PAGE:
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Physical activity habits of physicians and medical students influence their counseling practices
  1. Felipe Lobelo
  1. Arnold School of Public Health, Department of Exercise Science, University of South Carolina, United States
    1. John Duperly
    1. Universidad de los Andes and Department of Internal Medicine, Colombia
      1. Erica Frank (efrank{at}emory.edu)
      1. University of British Columbia, Canada

        Abstract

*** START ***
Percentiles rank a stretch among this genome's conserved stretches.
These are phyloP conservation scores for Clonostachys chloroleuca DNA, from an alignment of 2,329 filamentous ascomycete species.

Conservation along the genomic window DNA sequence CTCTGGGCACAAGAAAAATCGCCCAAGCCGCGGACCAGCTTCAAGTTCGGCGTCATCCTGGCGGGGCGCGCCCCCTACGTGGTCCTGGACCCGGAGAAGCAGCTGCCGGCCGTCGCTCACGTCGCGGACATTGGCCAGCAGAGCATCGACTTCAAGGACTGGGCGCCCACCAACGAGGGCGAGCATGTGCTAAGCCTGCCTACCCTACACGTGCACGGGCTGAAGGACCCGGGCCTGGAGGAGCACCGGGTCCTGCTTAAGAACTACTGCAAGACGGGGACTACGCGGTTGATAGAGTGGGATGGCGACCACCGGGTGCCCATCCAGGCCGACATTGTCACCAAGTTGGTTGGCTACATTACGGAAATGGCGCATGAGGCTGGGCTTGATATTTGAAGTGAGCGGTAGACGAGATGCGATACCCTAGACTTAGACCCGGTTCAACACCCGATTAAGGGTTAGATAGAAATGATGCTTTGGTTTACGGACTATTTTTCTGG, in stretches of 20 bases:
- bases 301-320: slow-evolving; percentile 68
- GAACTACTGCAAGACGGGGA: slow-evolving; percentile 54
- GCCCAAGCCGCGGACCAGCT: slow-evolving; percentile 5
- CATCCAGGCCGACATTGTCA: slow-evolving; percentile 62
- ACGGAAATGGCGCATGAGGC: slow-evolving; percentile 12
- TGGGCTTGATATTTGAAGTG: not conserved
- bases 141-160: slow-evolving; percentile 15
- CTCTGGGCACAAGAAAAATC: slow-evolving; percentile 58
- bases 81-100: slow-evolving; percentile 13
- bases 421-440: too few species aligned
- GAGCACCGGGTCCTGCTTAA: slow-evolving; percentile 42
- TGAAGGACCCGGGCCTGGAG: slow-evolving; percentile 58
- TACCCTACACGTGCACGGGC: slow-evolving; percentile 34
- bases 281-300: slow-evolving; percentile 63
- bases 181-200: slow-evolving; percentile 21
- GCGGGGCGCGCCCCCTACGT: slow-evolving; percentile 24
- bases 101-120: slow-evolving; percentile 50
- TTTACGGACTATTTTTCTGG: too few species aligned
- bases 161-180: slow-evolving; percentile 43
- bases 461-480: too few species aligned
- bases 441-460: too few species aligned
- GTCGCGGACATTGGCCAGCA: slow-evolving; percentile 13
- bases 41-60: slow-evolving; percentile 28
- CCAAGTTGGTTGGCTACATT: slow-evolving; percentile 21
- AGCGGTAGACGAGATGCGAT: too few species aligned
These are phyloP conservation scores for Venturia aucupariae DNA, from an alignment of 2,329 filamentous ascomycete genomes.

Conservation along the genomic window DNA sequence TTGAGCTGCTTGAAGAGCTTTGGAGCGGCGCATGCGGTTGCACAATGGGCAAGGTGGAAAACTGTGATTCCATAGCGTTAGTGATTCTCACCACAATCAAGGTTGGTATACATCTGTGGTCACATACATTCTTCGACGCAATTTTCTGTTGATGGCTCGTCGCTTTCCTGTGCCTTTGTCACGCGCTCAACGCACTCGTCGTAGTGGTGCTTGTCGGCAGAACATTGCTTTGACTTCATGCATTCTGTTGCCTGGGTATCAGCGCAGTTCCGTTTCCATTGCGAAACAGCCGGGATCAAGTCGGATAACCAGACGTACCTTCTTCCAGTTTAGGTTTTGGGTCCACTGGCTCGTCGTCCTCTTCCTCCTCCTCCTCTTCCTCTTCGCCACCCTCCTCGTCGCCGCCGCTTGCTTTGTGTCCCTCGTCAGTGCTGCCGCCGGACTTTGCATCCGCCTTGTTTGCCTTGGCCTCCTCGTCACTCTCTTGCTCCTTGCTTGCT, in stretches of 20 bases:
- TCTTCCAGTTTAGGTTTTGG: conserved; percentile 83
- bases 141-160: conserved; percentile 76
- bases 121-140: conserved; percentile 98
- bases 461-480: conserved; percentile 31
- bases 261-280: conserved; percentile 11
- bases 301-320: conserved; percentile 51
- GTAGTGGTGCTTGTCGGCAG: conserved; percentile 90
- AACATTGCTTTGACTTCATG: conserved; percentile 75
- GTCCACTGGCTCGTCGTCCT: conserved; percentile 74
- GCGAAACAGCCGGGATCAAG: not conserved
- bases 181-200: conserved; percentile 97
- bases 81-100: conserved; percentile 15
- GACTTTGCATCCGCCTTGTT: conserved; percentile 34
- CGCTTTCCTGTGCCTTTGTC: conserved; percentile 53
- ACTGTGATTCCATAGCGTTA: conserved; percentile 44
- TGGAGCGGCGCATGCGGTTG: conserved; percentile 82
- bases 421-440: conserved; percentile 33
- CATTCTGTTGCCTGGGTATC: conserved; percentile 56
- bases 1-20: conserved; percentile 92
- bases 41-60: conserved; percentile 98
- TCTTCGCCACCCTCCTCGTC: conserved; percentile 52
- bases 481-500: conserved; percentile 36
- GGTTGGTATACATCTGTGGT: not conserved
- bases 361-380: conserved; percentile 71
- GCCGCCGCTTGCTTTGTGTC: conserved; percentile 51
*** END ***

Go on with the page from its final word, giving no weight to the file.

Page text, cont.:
In this article, we describe how physicians are well-positioned to provide physical activity (PA) counseling to patients, and how they could be even more so. Physicians are a credible and respected source of health-related information who can provide ongoing preventive counseling feedback and follow-up. We also believe that they have ethical obligations to prescribe PA. If this were to occur more frequently, provider-initiated preventive counseling will become an important population-wide intervention for chronic disease management and prevention. In summary, there is compelling evidence that physicians’ health matters and that physicians’ personal PA practices influence their clinical PA attitudes and practices. There is a need for medical school interventions to increase the proportion of students adopting and maintaining regular PA habits to increase the rates and quality of future physician-delivered PA counseling. This could have a large impact on the management and prevention of chronic diseases in both developed and developing countries.

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